Why do you care if the EX, a server CPU, is 45nm? It's Nehalem anyway, which is 45nm... D'oh!!! Westmere is 32nm AND for the desktop. sheesh. Do you only read headlines then jump to the comment button?
I read the whole article actually. A particular architecture is not necessarily tied to a specific manufacturing lithographic process.

Remember the Pentium 4? The Northwoods were 130nm and the Prescotts were 90nm. They were both the same Netburst architecture.

You're damn right I'm disappointed that new products are being rolled out using the 45nm process. Intel has clearly shown they CAN produce consumer products at 32nm so it's logical for me to feel disappointment when they don't shift existing quad core and new hexa and octa core CPUs to the 32nm process.

32nm = less heat, less power consumption, more overclocking with less voltage
__________________
Main: Intel 2600K @ 4.8GHz | Gigabyte P67A-UD7-B3 | 16GB Corsair DDR3-2000 | 2 x 256GB Samsung 850 Pro | 2 x 4TB Hitachi 7K4000 | 3 x 2TB WD Caviar Black | Antec 1200 | Seasonic XP-860 Platinum | 4GB GTX 970 Windforce | 2 x 27" Asus VE278Q | Asus Essence ST | Win7 Pro 64-bit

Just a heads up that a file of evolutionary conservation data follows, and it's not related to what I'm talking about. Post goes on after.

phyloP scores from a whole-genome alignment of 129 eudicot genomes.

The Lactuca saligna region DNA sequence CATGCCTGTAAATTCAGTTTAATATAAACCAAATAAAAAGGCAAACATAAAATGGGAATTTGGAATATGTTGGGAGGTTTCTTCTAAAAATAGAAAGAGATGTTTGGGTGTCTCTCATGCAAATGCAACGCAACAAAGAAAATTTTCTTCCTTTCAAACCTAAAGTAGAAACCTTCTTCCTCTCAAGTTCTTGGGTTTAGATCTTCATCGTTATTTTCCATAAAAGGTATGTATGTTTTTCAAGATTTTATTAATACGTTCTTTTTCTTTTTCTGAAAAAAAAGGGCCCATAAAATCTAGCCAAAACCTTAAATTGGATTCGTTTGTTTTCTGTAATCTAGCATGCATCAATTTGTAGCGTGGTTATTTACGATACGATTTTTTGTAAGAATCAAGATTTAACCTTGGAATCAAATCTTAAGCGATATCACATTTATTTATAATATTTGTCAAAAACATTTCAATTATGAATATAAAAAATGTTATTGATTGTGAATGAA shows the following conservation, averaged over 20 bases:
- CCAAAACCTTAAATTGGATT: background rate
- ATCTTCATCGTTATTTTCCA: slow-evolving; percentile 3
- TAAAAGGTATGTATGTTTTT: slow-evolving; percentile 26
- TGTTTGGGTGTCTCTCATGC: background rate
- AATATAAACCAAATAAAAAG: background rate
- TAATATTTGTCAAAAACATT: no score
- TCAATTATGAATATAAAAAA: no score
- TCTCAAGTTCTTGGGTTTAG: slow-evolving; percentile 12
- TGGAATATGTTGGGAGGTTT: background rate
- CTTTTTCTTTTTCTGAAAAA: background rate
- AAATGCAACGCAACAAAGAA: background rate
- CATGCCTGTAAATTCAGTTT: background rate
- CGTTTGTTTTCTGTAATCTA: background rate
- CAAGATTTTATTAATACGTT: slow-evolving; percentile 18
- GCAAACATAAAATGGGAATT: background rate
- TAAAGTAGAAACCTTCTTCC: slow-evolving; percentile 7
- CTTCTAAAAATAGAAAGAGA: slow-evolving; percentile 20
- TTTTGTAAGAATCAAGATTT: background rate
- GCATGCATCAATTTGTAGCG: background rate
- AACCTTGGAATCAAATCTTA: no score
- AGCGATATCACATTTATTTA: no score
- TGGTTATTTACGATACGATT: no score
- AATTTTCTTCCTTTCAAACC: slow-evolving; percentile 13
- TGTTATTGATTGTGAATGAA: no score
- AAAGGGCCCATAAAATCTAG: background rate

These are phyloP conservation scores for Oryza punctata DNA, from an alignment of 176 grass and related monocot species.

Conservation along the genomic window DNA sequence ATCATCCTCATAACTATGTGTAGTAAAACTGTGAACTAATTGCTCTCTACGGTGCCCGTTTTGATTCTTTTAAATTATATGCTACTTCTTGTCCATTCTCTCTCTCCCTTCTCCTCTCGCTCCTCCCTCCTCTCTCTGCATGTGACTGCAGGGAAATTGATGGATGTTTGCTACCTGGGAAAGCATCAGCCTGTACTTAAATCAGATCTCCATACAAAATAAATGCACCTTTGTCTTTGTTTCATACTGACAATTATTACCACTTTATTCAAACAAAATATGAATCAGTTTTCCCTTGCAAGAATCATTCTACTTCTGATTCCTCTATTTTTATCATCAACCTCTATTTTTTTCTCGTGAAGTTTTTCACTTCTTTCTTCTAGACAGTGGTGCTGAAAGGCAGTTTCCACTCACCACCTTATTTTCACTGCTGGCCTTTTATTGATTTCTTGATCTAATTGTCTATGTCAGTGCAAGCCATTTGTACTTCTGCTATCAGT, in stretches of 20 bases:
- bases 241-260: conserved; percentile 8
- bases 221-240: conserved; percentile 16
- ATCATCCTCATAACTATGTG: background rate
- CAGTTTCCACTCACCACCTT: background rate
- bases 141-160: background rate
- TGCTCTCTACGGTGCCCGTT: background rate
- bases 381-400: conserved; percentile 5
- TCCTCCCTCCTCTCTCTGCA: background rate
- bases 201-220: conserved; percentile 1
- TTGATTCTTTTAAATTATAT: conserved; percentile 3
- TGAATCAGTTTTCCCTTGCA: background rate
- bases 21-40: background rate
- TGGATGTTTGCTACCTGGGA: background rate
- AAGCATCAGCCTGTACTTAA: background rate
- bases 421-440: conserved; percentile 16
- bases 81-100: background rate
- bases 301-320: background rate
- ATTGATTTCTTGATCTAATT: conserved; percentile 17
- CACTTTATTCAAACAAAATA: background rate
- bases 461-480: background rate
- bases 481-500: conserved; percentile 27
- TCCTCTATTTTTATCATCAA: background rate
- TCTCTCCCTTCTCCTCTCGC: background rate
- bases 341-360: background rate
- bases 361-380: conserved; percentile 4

Reply With Quote
  #7 (permalink)  
Old March 8, 2010, 07:55 PM
Allstar
 
Join Date: Nov 2008
Posts: 561
Default

i'm pretty sure you're wrong about that.

bloomfield is equivalent to gulftown(super high-end)
lynnfield is equivalent to clarkdale
clarksfield is equivalent to arrandale
Reply With Quote
  #8 (permalink)  
Old March 8, 2010, 08:44 PM
Sagath's Avatar
Hall Of Fame
F@H
 
Join Date: Feb 2009
Location: Petawawa, ON
Posts: 2,602

My System Specs

Default

Quote:
Originally Posted by Oversized Rooster View Post
I read the whole article actually. A particular architecture is not necessarily tied to a specific manufacturing lithographic process.

Remember the Pentium 4? The Northwoods were 130nm and the Prescotts were 90nm. They were both the same Netburst architecture.

You're damn right I'm disappointed that new products are being rolled out using the 45nm process. Intel has clearly shown they CAN produce consumer products at 32nm so it's logical for me to feel disappointment when they don't shift existing quad core and new hexa and octa core CPUs to the 32nm process.

32nm = less heat, less power consumption, more overclocking with less voltage
Its not that easy.

I suggest you read this article: AnandTech: The RV870 Story: AMD Showing up to the Fight to get an idea of what die shrinking entails from a design standpoint